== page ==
When I was a teenager, I believed the narrative around me. I believed that bisexuality was only a stepping stone to being a lesbian or just a phase or something girls said to get attention. Movies, TV shows, and brainless teen magazines as well as the gay and straight people around me diagnosed the feelings I had as being some phase. At best, I thought I was just a really progressive ally, and this would all go away. But I also feared that I was actually certifiable, because I crushed hard over girls at school, and, as my poor parents could tell you, I also obsessed over boys — the boys didn’t really like me back, but that’s another story for another publication.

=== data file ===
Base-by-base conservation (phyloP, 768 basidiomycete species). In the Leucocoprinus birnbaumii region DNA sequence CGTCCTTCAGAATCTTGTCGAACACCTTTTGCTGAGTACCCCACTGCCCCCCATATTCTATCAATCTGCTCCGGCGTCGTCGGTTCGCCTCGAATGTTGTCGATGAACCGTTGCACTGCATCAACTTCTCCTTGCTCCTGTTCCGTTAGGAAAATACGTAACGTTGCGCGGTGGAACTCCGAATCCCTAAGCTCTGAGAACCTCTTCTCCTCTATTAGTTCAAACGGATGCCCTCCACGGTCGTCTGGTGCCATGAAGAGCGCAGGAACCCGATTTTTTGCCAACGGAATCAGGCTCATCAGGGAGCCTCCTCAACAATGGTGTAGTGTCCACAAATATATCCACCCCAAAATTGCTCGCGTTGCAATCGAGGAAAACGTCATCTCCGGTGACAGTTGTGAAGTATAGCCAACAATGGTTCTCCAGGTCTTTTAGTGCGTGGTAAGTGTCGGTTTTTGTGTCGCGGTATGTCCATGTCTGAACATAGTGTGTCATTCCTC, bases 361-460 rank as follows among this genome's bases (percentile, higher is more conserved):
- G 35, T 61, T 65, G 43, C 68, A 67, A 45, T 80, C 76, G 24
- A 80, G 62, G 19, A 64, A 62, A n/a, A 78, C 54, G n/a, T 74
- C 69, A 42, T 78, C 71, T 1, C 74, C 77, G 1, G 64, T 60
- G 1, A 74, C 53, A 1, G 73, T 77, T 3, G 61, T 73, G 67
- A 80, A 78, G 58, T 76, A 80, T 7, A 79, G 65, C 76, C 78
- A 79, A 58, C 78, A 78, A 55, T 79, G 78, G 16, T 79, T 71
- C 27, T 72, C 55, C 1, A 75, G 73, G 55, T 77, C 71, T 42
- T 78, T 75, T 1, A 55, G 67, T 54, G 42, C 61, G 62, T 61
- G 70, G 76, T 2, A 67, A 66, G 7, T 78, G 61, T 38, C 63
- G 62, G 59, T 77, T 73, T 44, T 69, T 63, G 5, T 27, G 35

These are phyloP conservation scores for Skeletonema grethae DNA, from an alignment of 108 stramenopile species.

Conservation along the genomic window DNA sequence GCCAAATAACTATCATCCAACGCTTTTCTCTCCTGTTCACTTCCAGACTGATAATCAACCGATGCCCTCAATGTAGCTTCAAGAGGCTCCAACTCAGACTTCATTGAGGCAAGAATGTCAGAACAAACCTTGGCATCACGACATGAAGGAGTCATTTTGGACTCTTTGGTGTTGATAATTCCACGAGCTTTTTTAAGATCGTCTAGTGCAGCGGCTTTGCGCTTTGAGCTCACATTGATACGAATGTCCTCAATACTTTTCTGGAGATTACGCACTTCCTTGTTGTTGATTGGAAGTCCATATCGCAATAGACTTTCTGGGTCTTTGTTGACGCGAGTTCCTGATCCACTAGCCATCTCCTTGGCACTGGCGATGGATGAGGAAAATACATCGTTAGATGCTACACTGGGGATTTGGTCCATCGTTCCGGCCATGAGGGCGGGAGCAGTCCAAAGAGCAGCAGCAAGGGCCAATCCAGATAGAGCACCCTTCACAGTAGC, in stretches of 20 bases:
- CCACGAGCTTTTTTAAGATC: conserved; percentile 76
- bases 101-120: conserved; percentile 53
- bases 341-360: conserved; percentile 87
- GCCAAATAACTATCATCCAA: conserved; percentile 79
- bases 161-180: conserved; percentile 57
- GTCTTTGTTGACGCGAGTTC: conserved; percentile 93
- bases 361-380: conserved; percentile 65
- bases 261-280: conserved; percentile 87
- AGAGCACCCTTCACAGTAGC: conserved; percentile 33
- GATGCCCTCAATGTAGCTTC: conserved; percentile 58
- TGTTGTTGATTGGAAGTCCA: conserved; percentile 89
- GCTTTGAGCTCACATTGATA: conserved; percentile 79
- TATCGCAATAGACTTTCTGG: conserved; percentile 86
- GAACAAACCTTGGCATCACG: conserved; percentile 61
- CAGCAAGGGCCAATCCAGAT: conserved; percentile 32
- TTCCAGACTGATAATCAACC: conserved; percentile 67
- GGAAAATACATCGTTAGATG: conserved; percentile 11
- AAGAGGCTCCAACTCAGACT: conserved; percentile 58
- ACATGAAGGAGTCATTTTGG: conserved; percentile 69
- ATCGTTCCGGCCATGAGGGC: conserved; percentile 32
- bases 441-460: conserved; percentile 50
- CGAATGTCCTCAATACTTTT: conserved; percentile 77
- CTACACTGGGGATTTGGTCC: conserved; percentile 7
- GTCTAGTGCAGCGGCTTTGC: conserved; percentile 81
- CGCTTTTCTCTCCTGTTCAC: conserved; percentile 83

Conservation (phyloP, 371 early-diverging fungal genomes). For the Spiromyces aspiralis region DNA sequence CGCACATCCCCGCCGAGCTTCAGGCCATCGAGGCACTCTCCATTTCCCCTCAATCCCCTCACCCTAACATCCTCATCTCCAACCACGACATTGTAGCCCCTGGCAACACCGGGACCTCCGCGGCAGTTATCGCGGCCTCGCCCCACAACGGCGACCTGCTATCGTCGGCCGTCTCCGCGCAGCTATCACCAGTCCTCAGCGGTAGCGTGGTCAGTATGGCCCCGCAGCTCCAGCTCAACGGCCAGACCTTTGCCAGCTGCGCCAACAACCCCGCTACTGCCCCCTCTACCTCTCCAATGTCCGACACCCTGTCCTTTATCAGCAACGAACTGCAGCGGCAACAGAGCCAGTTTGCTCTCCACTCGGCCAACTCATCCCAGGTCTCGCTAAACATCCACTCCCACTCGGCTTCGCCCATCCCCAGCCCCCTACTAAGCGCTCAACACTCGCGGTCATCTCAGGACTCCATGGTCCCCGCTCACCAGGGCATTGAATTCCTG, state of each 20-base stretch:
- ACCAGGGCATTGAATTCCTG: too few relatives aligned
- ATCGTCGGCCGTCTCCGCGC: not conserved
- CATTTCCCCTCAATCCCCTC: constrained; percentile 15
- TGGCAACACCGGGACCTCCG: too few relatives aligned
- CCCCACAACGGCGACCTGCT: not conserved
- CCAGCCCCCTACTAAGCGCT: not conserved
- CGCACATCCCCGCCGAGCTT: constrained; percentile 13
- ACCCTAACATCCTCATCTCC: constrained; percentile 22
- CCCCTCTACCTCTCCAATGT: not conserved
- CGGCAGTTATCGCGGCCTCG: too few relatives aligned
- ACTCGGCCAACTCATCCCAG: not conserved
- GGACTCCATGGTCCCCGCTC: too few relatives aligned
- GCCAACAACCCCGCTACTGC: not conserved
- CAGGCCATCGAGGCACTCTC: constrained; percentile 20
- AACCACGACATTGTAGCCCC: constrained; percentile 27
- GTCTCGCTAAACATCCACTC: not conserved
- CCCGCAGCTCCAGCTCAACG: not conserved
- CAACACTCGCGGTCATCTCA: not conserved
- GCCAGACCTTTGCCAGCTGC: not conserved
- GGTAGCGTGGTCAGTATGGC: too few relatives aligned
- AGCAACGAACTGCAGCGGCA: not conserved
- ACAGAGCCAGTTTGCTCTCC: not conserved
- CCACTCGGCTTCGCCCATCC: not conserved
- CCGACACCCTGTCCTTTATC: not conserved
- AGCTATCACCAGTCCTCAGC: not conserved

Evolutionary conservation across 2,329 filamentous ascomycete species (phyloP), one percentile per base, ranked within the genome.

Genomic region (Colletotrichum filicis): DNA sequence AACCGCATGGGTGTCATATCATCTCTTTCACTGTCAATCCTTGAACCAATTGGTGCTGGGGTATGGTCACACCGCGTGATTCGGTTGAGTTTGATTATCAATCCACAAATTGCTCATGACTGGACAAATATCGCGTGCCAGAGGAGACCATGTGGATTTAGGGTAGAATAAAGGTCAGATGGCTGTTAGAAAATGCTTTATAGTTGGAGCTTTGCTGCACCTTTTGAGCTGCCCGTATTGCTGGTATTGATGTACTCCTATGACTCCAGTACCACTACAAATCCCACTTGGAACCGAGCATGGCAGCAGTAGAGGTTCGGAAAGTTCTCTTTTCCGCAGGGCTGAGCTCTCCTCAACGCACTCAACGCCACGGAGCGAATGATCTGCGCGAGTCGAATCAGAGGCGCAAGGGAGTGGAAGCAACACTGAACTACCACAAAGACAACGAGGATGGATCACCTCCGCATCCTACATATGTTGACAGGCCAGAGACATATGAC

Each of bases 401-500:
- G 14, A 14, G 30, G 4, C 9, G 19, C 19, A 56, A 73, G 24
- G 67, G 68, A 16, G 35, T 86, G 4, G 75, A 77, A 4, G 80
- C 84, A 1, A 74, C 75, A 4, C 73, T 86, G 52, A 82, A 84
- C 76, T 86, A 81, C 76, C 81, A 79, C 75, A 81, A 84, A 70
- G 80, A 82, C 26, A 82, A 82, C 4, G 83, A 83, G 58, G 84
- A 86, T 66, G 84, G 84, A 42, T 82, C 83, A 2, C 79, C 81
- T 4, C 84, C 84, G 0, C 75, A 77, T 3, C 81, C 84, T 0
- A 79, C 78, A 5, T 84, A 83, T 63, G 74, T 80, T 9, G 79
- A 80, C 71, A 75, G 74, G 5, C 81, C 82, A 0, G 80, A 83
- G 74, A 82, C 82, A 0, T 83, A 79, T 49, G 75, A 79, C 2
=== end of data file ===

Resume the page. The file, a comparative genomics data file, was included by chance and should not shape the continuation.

If you know me, it’s no shock that I was a very social, boisterous kid. What no one knew, though, was that I actually felt incredibly isolated for the few years we lived out in the suburbs on Long Island during high school. I guess you really can’t be what you can’t see, and until I got to college, I knew no queer females of color my age in media or in real life.
There are way more examples out there these days for young women trying to figure themselves out than there were in 1997. Still, I know that some 13-year-old black girl is Googling “Can you like girls and boys?” I want her to know that she can. And it’s completely all right. She’s not crazy. She’s not the only one with a crush on her female best friend and her male lab partner. Her feelings are valid, and no one can take those feelings away from her.